Is customer experience management (CXM) the new customer relationship management (CRM)? These terms share the same first and last words, but hopefully not the same fate. In many ways, CRM put the cart before the horse, presuming a relationship without considering the customer’s intent or needs.
In order to develop and maintain a relationship with customers, companies have to first shift to a customer-centric focus that creates consistently relevant experiences through continuous dialogue and application of insights gleaned, says Lou Carbone, founder and chief experience officer of Experience Engineering, an experience management firm that helps companies define, build, and implement customer experience programs.
The author of the bestseller, “Clued In: How to Keep Customers Coming Back Again & Again,” Carbone has worked with Avis, LaQuinta Inns, McDonalds, United Airlines, and other leading brands to help them better understand the connection between customers’ emotions and perceptions and their reasoning processes to create more relevant interactions.
We talked to Carbone during last month’s Cornell Hospitality Research Summit to get his perspective on how travel and hospitality firms can do a better job of hitting the personalization mark with today’s more demanding consumer.
Q: What information should travel and hospitality firms use to personalize their online customers’ experiences?
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LC: I think it’s whatever I, the customer, want them to use. … So the first thing is to seek permission in some way.
I think [relevance] is about how we use information. If we fully develop an insight that we gleaned—say, we notice a customer buying baby diapers—how transparent are we with that information and how we learned it? We’re just at the beginning [of this data-driven approach to marketing and service] … with everyone talking about Big Data. We’re data crazy in this country, and I fear businesses will end up doing useless connections, that we’ll end up becoming nuisances going forward instead of asking ourselves how do we begin to develop relationships where the things consumers want us to know about them will enhance their experiences.
Using data well is also about not making assumptions. For example, I stayed at one hotel and asked for Amstel Light one time. Now the refrigerator is stocked with Amstel Light whenever I return because there’s not enough intelligence, there’s not enough communication [about my ongoing needs]. Customer experience is really about dialogue and your not totally making inferences, if you will. There are things that I may not know that I want, but you can help by suggesting and listening. But making assumptions almost offends me, like seeing the refrigerator with Amstel Light. There are opportunities to create dialogue rather than almost secretly making assumptions about customers.
Q: Does this sensitivity to customer intent live in the data?
LC: It can. I think that we’ll become more and more intelligent about what to interpret from data, I hope. But what happens is with the commercialization of data—just as it did with CRM—everybody’s out selling stuff without thinking it through, and [the promise of relevance] fizzles and dies.
So I don’t know where Big Data will end up, and I really don’t know where all of these pieces will fit. But I do know that if you’re not thinking it through from the customer’s perspective, you can’t go on. If you’re thinking only company-out, in terms of what’s the benefit for your company, forget about it. You’ll be on a path of destruction over time. It’s how the CRM folks thought sending people birthday cards was the big thing when that’s not what customer experience is about. It’s not about data points; it’s about the insight.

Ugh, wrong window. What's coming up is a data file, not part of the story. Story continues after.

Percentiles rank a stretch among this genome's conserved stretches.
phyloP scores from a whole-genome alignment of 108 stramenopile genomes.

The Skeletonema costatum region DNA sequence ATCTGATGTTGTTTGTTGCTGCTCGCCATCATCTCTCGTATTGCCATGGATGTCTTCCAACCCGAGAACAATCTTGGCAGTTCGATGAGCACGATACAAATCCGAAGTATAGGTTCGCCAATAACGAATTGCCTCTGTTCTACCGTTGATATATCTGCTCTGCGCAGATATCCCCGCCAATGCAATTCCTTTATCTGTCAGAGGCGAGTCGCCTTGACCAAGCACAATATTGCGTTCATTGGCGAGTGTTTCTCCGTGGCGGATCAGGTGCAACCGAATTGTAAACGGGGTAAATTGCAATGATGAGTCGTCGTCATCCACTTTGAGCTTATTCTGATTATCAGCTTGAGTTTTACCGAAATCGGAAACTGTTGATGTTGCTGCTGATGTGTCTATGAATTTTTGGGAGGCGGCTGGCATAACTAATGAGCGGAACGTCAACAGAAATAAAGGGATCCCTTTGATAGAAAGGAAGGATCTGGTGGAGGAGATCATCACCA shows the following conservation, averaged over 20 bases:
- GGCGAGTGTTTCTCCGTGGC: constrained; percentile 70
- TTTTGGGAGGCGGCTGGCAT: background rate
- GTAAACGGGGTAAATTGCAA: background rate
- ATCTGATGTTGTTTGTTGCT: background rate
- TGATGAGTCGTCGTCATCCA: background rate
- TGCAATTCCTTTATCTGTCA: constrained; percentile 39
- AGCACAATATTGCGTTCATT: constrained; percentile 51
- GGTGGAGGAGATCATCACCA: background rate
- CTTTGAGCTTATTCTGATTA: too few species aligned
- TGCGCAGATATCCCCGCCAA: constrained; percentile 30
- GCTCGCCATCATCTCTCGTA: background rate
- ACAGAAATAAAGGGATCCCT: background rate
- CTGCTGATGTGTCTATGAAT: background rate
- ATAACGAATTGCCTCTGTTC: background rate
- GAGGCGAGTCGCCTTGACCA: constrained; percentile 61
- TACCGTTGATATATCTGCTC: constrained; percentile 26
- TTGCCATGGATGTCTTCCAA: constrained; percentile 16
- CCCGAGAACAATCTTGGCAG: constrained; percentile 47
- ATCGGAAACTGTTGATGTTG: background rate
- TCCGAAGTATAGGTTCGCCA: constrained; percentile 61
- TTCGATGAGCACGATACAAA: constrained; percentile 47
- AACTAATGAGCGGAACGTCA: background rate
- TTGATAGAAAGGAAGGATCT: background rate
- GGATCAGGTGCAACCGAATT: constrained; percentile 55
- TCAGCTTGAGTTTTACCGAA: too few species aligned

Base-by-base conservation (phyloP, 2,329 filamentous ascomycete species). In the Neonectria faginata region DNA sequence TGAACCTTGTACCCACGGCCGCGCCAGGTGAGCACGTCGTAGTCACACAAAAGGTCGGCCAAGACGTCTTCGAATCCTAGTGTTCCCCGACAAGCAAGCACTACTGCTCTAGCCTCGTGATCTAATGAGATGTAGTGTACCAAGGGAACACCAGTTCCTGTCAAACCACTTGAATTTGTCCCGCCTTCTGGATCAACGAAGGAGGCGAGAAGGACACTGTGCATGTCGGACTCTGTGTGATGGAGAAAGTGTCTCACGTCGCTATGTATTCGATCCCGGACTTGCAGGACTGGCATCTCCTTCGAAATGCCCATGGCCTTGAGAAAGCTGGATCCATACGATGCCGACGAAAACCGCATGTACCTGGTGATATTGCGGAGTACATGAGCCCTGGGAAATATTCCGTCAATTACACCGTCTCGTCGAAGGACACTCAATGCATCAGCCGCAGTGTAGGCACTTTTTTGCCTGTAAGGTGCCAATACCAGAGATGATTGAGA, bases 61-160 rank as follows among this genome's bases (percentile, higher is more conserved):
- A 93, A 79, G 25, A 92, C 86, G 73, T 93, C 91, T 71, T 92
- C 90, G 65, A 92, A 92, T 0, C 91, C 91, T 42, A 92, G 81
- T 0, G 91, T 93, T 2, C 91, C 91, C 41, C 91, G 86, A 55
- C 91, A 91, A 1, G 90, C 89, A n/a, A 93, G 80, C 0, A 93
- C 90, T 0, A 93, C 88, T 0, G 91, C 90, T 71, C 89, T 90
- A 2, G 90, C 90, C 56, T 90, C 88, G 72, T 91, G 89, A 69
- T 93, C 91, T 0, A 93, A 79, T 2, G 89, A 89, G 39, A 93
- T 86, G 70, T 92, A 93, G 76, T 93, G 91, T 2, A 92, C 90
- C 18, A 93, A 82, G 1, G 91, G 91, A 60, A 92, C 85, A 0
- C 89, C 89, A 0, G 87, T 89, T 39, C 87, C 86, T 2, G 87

Q: How can companies move from a product- or brand-centric mentality to a customer-centric approach?
LC: It’s a way of doing business. When you realize that the effect you have on someone’s life and how you cause them to feel is the value they derive from the interaction, it is powerful.
A company that uses data to such a degree right now, that I’m aware of, is Apple. You can go into an Apple store, make a purchase on your cell phone, and walk out the door. No security tags, no nothing. You saw IBM advertising this concept years ago, featuring a guy walking out of a store in a trench coat. But Apple has done it in such a subtle way that we’re not even aware that they know we’re in their store and … have scanned something as we walk through the door. It’s an invisible system. It isn’t out there, so that we’re aware that, “Oh my God, Apple knows whether I’ve picked something up,” and so on.
Apple is doing this to enhance the shopping experience and what it means to the customer. They’re always mindful of the impact on the customer versus the typical overriding need of businesses to cross-sell shoppers while they’re on-site. You know, it’s the “We can sell them tickets to SeaWorld while they’re staying in our hotel. We could sell them tires when they buy a car,” approach.
But there’s a big difference between useful and meaningful. And I think a great customer experience is about what’s meaningful to [the individual]. There’s so much noise. We face so much more noise than we ever did before that the ability to filter out what’s not meaningful is going to become critical going forward.
Drawing the Air on a Whiteboard image courtesy of Shutterstock.
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